This is one of Van Gogh’s late works. Retaining the wavy lines of his other late works, it feels very different when we consider the colors. The focus on blue-white contrasts brings to mind the famous Delft pottery. (Delftware is one of the types of tin-glazed earthenware or faience in which a white glaze is applied, usually decorated with metal oxides, and in particular, the cobalt oxide that gives the usual blue color and can withstand high firing temperatures allowing it to be applied under the glaze.) It also forms part of the worldwide family of blue and white pottery, using variations of the plant-based decoration first developed in 14th-century Chinese porcelain, and in great demand in Europe.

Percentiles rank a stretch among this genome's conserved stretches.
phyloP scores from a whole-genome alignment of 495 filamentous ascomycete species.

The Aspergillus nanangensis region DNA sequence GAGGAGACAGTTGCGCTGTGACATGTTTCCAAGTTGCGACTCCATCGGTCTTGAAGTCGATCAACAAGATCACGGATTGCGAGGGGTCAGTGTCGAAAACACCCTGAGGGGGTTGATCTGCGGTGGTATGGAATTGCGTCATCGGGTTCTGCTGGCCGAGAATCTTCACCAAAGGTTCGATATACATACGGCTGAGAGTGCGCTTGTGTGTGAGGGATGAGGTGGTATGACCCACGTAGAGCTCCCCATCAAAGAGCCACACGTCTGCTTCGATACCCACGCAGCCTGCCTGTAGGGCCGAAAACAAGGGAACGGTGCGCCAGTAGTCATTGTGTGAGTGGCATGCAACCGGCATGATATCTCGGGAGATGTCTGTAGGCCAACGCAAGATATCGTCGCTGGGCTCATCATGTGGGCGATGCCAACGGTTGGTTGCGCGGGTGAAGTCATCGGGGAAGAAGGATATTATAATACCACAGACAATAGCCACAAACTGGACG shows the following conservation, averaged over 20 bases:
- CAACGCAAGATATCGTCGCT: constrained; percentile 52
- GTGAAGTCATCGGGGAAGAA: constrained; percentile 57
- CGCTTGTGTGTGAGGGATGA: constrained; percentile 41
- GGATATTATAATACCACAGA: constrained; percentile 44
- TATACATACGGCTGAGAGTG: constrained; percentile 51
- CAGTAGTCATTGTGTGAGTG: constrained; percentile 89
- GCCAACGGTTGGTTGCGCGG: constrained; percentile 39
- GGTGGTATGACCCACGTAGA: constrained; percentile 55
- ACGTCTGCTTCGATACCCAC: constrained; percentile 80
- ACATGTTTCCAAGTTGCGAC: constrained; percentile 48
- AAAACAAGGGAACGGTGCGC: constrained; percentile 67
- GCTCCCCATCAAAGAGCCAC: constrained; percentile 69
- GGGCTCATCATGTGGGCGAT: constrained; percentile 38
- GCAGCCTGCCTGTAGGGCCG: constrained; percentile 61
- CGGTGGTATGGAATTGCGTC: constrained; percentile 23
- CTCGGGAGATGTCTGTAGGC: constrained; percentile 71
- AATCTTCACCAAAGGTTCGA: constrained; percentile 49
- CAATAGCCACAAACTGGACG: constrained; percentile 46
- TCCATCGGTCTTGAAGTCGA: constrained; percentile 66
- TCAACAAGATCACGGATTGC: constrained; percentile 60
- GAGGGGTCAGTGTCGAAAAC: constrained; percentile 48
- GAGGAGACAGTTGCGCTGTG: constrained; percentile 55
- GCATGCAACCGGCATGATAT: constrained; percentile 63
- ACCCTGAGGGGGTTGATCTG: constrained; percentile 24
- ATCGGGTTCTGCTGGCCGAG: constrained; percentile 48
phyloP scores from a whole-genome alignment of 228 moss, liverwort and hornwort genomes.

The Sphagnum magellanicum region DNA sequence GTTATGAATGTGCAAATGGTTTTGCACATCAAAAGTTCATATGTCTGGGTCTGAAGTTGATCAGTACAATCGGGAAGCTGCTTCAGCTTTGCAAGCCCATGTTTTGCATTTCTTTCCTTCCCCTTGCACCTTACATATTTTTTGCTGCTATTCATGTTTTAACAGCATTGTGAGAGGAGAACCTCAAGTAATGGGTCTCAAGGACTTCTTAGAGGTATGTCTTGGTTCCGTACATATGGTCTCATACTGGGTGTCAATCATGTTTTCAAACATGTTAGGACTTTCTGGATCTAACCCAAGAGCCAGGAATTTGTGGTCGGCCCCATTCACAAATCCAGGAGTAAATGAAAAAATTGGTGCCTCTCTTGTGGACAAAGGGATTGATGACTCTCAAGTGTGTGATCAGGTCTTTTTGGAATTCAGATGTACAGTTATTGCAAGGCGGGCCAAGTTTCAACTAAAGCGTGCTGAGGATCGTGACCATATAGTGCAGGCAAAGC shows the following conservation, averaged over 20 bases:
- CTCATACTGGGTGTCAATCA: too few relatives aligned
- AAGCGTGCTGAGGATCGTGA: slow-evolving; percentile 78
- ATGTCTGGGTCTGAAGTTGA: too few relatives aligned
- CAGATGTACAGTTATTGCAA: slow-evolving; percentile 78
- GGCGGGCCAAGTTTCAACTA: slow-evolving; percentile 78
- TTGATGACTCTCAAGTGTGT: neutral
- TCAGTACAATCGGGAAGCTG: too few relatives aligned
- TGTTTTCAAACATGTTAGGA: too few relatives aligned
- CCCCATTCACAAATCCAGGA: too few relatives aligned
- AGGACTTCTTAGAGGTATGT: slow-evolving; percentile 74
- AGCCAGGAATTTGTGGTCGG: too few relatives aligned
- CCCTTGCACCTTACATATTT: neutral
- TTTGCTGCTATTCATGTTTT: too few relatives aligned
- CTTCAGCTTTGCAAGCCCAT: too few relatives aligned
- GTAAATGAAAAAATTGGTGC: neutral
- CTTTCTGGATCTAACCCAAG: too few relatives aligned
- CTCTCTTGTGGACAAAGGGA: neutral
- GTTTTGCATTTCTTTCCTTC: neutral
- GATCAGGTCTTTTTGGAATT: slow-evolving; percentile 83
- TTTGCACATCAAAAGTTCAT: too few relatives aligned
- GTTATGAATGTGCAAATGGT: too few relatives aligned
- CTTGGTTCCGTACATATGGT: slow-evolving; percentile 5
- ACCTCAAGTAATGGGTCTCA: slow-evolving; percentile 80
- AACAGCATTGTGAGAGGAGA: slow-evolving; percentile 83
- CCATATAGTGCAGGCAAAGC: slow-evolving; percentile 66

Was Van Gogh really painting a vase of sunflowers when his friend Gauguin produced this portrait of him? No, he couldn’t have been: it was December and far too late in the year for sunflowers. But it is quite probable that Van Gogh painted a copy of one of his own sunflower pictures around this time. Gauguin liked to work from his imagination, a practice that Van Gogh disagreed with. They had many arguments about that. Gauguin urged Van Gogh to rely on imagination more and Van Gogh clung to the real world as the source of his art. A dilemma between being an observer passing on what they see filtered through their emotion and a creator using reality to feed their creative imagination.